Many elementary and middle school students struggle with math because of their inability to recall multiplication facts.  It is imperative that students learn the multiplication tables as it is used in division, fractions and other higher level math skills.  If you are a parent and are looking to assist your child with his/her multiplication facts, here are a few steps to help you along the way:

 

Step 1

 

2

3

4

5

10

11

2 x 1

3 x 1

4 x 1

5 x 1

10 x 1

11 x 1

2 x 2

3 x 2

4 x 2

5 x 2

10 x 2

11 x 2

2 x 3

3 x 3

4 x 3

5 x 3

10 x 3

11 x 3

2 x 4

3 x 4

 

5 x 4

10 x 4

11 x 4

2 x 5

3 x 5

 

5 x 5

10 x 5

11 x 5

2 x 6

3 x 6

 

5 x 6

10 x 6

11 x 6

2 x 7

3 x 7

 

5 x 7

10 x 7

11 x 7

2 x 8

3 x 8

 

5 x 8

10 x 8

11 x 8

2 x 9

3 x 9

 

5 x 9

10 x 9

11 x 9

2 x 10

3 x 10

4 x 10

5 x 10

10 x 10

 

2 x 11

3 x 11

4 x 11

5 x 11

10 x 11

 

 

  • The 2’s table is fairly easy as one would need to learn how to count by 2’s. 
  • The 3’s are similar as well. Teach your child how to count by 3’s. 
  • Once your child knows how to count by 2’s and 3’s, drill him/her daily just on those facts.  Your child will learn how to quickly count by 2’s and 3’s until it is memorized.
  • Next, turn your attention to bottom half of the 2’s and 3’s.  Let your child know that any number multiplied by 10 is that number plus a zero.  i.e. 2 x 10 = 20, 3 x 10 = 30, 4 x 10 = 40, 10 x 10 = 100 etc.  In addition, any number up to 9 that is multiplied by 11 is that number written twice. i.e. 2 x 11 = 22, 3 x 11= 33, 4 x 11= 44, 9 x 11 = 99 etc.
  • Drill your child with flash cards everyday until facts are memorized.
  • Next, address the 4 times table.  Your child will already know 4 x1 through 4 x 4 because he/has already memorized the inverse of these facts.  i.e. 4 x1 = 1 x 4, 4 x 2 = 2 x 4, 4 x 3 = 3 x 4.  Your child will also have already master 4 x 10 as well as 4 x 11.
  • Again, drill your child with flash cards everyday until facts are memorized.
  • Move on to the 5 times table.  This step is easy as your child will need to learn how to count by 5’s.  The same technique used for the 2’s and 3’s will be used for the 5’s.
  • Again, drill your child with flash cards everyday until facts are memorized
  • The 10’s are also pretty simple as the rule states that any number multiplied by 10 is that number plus a zero.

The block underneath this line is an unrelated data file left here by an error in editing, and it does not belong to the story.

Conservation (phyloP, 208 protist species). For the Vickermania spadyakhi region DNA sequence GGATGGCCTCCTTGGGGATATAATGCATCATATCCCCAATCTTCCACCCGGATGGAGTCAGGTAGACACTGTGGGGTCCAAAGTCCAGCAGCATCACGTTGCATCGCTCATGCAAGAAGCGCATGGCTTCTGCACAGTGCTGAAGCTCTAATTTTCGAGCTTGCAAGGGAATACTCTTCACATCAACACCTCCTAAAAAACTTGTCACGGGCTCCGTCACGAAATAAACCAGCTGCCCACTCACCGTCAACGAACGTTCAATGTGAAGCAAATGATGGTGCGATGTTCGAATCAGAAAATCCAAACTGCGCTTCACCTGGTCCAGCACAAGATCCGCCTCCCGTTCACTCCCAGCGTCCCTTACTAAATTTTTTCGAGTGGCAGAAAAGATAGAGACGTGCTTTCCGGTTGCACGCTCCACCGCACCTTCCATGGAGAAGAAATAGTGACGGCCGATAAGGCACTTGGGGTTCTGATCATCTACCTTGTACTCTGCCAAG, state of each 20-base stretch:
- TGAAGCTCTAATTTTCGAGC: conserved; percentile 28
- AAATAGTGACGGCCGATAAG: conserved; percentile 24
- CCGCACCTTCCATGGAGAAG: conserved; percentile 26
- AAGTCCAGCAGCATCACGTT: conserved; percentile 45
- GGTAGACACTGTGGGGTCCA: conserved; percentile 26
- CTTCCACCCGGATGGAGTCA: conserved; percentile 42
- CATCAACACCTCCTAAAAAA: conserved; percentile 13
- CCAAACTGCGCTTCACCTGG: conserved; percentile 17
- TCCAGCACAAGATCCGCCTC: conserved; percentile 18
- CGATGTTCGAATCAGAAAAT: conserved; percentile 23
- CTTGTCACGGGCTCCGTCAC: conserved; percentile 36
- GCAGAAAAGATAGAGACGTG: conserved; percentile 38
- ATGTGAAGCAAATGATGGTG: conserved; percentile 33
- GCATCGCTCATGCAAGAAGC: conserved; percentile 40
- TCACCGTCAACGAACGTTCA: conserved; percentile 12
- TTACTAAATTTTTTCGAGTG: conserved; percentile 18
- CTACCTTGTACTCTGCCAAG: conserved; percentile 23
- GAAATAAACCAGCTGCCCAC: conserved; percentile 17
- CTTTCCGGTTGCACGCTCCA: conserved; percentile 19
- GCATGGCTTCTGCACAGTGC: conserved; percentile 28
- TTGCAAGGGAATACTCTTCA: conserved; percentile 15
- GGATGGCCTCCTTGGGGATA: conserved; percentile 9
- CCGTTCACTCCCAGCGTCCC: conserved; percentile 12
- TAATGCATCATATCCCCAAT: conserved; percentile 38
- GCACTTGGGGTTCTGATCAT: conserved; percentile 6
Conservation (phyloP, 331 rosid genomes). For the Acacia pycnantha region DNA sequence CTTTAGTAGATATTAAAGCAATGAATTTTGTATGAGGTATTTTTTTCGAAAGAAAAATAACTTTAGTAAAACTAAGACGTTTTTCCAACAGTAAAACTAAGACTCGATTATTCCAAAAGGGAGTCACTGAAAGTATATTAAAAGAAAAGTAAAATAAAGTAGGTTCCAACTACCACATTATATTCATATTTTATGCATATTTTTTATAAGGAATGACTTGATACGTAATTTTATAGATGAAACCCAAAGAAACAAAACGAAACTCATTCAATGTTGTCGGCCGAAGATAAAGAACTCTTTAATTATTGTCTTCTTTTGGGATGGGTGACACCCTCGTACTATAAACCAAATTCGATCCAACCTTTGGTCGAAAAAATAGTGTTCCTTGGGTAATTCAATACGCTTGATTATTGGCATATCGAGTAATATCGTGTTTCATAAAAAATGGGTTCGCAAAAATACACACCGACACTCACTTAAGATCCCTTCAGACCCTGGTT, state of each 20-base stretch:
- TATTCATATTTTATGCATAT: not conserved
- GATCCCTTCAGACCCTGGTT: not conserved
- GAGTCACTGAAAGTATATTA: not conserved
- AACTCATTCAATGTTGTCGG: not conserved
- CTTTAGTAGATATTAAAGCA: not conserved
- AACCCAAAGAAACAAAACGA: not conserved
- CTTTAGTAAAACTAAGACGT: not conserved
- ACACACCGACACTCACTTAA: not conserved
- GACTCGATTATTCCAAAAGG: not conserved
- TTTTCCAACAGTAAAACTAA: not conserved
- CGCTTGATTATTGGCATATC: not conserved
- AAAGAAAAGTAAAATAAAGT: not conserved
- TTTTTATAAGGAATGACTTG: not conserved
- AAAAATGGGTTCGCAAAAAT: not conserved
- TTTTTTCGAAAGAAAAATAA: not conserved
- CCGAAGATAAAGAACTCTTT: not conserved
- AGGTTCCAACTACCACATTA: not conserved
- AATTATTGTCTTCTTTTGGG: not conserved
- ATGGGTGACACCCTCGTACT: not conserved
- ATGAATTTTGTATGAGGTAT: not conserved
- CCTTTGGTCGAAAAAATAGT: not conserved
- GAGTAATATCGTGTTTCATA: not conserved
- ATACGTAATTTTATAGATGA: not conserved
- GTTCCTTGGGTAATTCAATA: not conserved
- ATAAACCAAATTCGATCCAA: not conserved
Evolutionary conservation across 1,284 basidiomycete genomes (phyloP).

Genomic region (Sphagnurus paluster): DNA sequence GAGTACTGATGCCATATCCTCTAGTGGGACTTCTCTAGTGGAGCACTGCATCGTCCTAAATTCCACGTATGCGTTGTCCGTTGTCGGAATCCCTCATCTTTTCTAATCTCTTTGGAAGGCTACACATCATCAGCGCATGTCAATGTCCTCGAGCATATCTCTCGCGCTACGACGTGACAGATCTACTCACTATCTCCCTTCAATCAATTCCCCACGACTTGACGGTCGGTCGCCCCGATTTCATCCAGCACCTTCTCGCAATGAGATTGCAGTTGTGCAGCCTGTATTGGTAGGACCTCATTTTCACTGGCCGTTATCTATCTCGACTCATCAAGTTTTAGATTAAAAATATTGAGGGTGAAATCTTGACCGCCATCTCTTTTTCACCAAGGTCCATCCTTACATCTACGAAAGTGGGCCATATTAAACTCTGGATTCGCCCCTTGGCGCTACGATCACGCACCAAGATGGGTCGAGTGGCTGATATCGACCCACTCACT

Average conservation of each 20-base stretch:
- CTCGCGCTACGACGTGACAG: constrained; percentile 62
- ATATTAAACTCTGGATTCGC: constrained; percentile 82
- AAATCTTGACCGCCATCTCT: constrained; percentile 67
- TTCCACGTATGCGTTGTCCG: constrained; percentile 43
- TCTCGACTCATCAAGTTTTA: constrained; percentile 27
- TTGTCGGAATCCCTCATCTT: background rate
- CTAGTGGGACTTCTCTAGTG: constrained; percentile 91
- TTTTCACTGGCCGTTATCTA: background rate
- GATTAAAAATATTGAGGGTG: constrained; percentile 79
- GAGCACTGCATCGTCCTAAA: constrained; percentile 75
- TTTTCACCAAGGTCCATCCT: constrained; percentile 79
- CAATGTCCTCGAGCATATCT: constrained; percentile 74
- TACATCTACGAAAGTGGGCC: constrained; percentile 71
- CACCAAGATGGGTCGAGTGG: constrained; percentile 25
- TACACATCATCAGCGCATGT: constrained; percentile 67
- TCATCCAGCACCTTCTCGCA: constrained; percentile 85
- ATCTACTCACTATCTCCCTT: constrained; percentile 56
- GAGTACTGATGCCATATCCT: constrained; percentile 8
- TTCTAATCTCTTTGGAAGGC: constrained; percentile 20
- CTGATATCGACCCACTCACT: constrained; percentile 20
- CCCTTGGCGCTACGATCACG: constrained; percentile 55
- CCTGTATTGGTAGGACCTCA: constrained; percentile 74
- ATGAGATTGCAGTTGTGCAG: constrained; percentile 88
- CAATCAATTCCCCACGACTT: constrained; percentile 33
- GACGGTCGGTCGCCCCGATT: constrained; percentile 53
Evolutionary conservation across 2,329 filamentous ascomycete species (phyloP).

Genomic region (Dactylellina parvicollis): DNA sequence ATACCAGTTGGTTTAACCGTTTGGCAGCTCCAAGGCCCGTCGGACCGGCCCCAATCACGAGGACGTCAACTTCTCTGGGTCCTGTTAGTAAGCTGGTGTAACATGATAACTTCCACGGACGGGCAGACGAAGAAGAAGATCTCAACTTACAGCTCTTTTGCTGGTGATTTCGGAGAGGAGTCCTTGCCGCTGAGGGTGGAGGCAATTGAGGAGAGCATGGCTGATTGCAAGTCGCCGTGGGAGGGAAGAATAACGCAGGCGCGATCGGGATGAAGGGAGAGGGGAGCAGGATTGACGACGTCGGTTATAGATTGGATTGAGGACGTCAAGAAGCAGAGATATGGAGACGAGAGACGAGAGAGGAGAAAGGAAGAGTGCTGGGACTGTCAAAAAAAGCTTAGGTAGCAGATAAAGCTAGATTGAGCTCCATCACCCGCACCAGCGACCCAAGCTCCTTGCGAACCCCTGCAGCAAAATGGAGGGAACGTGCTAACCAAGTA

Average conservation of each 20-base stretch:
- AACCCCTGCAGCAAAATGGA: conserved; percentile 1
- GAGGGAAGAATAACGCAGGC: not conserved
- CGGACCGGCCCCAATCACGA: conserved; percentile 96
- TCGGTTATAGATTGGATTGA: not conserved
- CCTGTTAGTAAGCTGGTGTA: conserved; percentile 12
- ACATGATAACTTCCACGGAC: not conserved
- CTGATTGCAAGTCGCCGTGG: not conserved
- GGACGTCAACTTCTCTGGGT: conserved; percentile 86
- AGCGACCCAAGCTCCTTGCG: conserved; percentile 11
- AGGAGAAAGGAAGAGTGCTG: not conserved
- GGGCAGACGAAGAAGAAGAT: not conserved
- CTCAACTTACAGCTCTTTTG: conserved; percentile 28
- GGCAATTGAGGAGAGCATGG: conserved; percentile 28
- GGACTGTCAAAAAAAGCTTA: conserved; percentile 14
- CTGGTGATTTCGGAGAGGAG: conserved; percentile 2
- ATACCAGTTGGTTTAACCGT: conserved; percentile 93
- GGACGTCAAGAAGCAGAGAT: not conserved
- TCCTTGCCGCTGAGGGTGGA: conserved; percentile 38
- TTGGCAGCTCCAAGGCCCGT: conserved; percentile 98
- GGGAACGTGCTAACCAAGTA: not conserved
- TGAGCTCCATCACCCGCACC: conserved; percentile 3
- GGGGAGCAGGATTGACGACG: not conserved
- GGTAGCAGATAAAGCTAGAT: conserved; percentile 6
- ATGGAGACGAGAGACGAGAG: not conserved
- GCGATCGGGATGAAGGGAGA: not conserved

• The 11’s also follow a similar rule as any number up to 9 that is multiplied by 11 is that number written twice. i.e. 9 x 11 = 99, 8 x 11 = 88, 7 x 11 = 77 etc.
  • Again, drill your child with flash cards everyday until facts are memorized

 

Step 2

6

7

8

6 x 1

7 x 1

8 x 1

6 x 2

7 x 2

8 x 2

6 x 3

7 x 3

8 x 3

 

  • You will not have to spend much time on the above facts.  Your child will already have a good understanding as he/she should have already memorized through drilling, their inverses.  i.e. 6 x 1= 1 x 6, 6 x 2 = 2 x 6, 7 x 2 = 2 x 7, 8 x 3 = 3 x 8.
  • Again, drill your child with flash cards everyday until facts are memorized

 

Step 3

 

4

7

8

11

12

4 x 7

7 x 4

8 x 4

11 x 11

12 x 11

4 x 8

7 x 6

8 x 7

11 x 12

12 x 12

 

7 x 8

8 x 8

 

 

  • The above facts are the most challenging and will require rote memorization.  Drill using flashcards to help your child memorize the above.
  • Again, drill your child with flash cards everyday until facts are memorized

 

Step 4

6

7

8

6 x 5

7 x 5

8 x 5

 

  • The above follows the inverse rule of multiplication.  If your child has already memorized his/her 5’s table then the inverse of 6 x 5 = 5 x 6.  The same goes for 7 x 5 and 8 x 5.

 

Step 5

6 x 6

6 x 4

6 x 8

 

  • Above are math facts that rhyme. i.e. 6 x 6 = 36, 6 x 4 = 24, 6 x 8 = 48.
  • Again, drill your child with flash cards everyday until facts are memorized

 

Step 6

9 x 1

9 x 2

9 x 3

9 x 4

9 x 5

9 x 6

9 x 7

9 x 8

9 x 9

9 x 10

 

Use the following trick to teach the 9 times table:

  • Hold your hands in front of you with your fingers spread out
  • For 9 x 3 bend your third finger down. (9 x 4 would be the fourth finger etc.)
  • You have 2 fingers in front of the bent finger and 7 after the bent finger.
  • Therefore the answer must be 27.
  • This technique works for the 9 times tables up to 10.

 

Step 7

12 x 1

12 x 2

12 x 3

12 x 4

12 x 5

12 x 6

12 x 7

12 x 8

12 x 9

12 x 10

 

  • Your child should know all of his/her 11 times table by now.  If you know your 11’s, then any number up to 10 that is multiplied by 12 should be easy to figure out.  For example, if asked 12 x 9, then you should know that 12 x 9 = 9 x 12.  If 9 x 11 is 99, and we add 9 to 99, we should have our answer.  12 x 9 =  99 + 9 =  108.
  • Any number multiplied by 12 should be treated as such.  If you know the answer of that number multiplied by 11 then you should be able to add the factor to the product and get your answer.  i.e. What is 8 x 12?  Well, 8 x 11 = 88, therefore, 88 + 8 = 96, thus 8 x 12 = 96.

 

Again, drill your child with flash cards everyday until facts are memorized

 

It is recommended that parents purchase workbooks that offer ample worksheets for your child to use for practice.  Visit: www-one-on-onetutor.com and visit the bookstore which offers a wide array of student workbook.


iconiconicon